Take one sunny day
One new bucket of sidewalk chalk
One long jump rope
Four perfect hopscotch stones
Add songs from childhood
Feel free to experiment with this part and make up some songs, too much silliness will not spoil this recipe
Marinate slowly for several hours, the recipe takes time to develop fully
Alternate periods of physical activity with laying in the grass looking at the clouds
Sprinkle generously with laughter
Listen more than you speak. Kiss more than you are kissed. Breathe deeply.
Italian Ice with a little wooden spoon optional, but highly recommended
The recipe is a success when a small child proclaims it the bestest day ever.
How often do we spend our weekends running with our children from one activity to another, in the name of enriching their little lives? Birthday parties, baseball games, soccer, art lessons, music lessons, and on and on... Each of these things is valuable on it's own; who doesn't want a well rounded child, but I have to wonder what price our children pay for such scheduled lives. Saying no when your child expresses an interest in an activity is difficult. Trust me, I know. And summer vacation in recent years has seemed like weekends magnified.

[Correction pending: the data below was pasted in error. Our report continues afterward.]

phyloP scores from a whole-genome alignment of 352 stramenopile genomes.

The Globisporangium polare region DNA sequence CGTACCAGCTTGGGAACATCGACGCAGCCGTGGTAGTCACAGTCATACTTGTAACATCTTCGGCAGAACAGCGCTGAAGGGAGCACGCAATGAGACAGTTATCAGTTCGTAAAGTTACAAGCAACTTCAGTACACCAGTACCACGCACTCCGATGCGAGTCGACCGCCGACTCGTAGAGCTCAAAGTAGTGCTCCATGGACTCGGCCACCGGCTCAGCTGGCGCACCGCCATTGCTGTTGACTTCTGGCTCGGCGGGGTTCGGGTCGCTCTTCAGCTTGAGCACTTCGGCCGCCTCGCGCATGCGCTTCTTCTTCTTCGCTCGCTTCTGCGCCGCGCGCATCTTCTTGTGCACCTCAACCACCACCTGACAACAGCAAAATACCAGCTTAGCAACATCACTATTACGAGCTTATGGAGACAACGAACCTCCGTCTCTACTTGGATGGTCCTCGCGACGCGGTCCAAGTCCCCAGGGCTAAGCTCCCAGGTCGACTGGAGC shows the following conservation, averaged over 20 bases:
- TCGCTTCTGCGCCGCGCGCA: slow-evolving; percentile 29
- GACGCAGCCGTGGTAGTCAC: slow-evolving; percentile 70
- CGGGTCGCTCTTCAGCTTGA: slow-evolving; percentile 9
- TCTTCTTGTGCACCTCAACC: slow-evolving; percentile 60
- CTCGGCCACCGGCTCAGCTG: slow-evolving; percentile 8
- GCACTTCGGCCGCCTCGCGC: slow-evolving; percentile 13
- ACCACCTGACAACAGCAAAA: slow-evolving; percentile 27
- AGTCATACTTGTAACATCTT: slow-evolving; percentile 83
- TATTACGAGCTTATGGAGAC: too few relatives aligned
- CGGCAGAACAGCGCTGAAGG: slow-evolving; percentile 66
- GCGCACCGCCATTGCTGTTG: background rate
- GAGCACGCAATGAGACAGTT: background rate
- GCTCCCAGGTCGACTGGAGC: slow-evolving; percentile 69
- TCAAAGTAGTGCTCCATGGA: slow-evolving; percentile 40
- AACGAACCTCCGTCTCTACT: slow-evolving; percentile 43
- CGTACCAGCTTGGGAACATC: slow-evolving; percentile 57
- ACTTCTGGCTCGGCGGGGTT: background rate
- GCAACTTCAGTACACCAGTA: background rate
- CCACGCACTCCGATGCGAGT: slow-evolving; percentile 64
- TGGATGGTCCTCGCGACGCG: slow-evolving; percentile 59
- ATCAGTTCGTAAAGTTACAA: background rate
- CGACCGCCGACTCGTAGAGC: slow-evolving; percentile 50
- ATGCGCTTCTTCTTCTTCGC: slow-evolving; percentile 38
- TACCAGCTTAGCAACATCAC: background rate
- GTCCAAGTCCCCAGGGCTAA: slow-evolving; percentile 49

But what I have found over the past 11 plus years of being a parent is that down time is equally as important. Perhaps even more so. Time just spent together with your child or children. Time that has no agenda, no demands, no commitments. In a world where we are constantly on the go and in search of new best thing for our children, time is the most elusive thing. Time spent doing one thing is time that can never be re-spent doing something else. We had better make sure it counts.
I talk with other mothers and we all lament that our kids are so busy. They don't have time to simply be. Time to discover themselves in a way that can only happen when there are no activities to run back and forth to, when boredom has the opportunity to exist. I firmly believe that boredom is a good thing. Yet opting out of the rat race is difficult, and we worry that somehow our children will miss out.
Even so, this year I am giving my children the gift of time. The gift of entire days stretched out before them, end to end, the limitlessness of possibilities, hours filled with nothing more pressing than a leisurly stroll to the library. And like most good gifts, my children probably won't appreciate it as much now as they will later.
And so when friends are discussing the various camps, sports clinics, and lessons that their kids will be partaking in this summer, I will simply nod and smile, imagining our days spent lounging on the front porch swing, picnicking high up in a tree fort, and building sand castles at the beach. If pressed, I will say, "Oh we have no elaborate plans this year. We're just going to have a lazy, boring summer."
And I wish the same for you.
Chris is a writer, artist, wife and the mother of seven children. She lives in an historic old house in New England that is perpetually under renovations.